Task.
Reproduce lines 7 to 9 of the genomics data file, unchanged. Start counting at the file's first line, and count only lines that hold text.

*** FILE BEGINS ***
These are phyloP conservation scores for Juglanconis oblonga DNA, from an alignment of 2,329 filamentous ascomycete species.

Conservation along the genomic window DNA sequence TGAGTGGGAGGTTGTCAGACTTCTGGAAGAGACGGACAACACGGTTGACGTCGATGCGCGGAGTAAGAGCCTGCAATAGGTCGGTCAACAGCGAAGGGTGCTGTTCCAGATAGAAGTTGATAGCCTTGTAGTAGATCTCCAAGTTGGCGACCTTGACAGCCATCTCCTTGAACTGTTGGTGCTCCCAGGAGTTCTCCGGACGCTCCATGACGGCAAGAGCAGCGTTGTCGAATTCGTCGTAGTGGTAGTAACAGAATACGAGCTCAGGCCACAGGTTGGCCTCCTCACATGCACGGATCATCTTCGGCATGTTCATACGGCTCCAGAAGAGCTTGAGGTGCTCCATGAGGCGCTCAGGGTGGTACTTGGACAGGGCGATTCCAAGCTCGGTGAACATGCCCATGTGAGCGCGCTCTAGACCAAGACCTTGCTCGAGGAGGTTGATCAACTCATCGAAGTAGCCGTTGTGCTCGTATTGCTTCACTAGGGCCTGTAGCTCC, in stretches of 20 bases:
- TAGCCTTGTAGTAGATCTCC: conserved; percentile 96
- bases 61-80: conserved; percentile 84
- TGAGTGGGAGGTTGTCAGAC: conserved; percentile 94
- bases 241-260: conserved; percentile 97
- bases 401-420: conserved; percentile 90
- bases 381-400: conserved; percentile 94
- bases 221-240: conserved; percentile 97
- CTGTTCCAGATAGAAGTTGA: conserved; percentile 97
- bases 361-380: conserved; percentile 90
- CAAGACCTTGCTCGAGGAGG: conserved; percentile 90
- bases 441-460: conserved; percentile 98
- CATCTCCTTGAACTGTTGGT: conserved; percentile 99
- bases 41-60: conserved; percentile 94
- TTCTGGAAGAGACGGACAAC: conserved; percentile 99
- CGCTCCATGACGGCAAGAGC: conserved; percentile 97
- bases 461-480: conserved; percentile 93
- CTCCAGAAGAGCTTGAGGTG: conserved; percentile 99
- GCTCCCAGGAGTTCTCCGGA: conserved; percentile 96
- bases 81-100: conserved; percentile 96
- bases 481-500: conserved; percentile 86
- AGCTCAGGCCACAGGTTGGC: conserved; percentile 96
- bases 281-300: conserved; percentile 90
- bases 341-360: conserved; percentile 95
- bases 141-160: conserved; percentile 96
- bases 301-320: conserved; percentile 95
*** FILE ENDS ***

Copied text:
- bases 401-420: conserved; percentile 90
- bases 381-400: conserved; percentile 94
- bases 221-240: conserved; percentile 97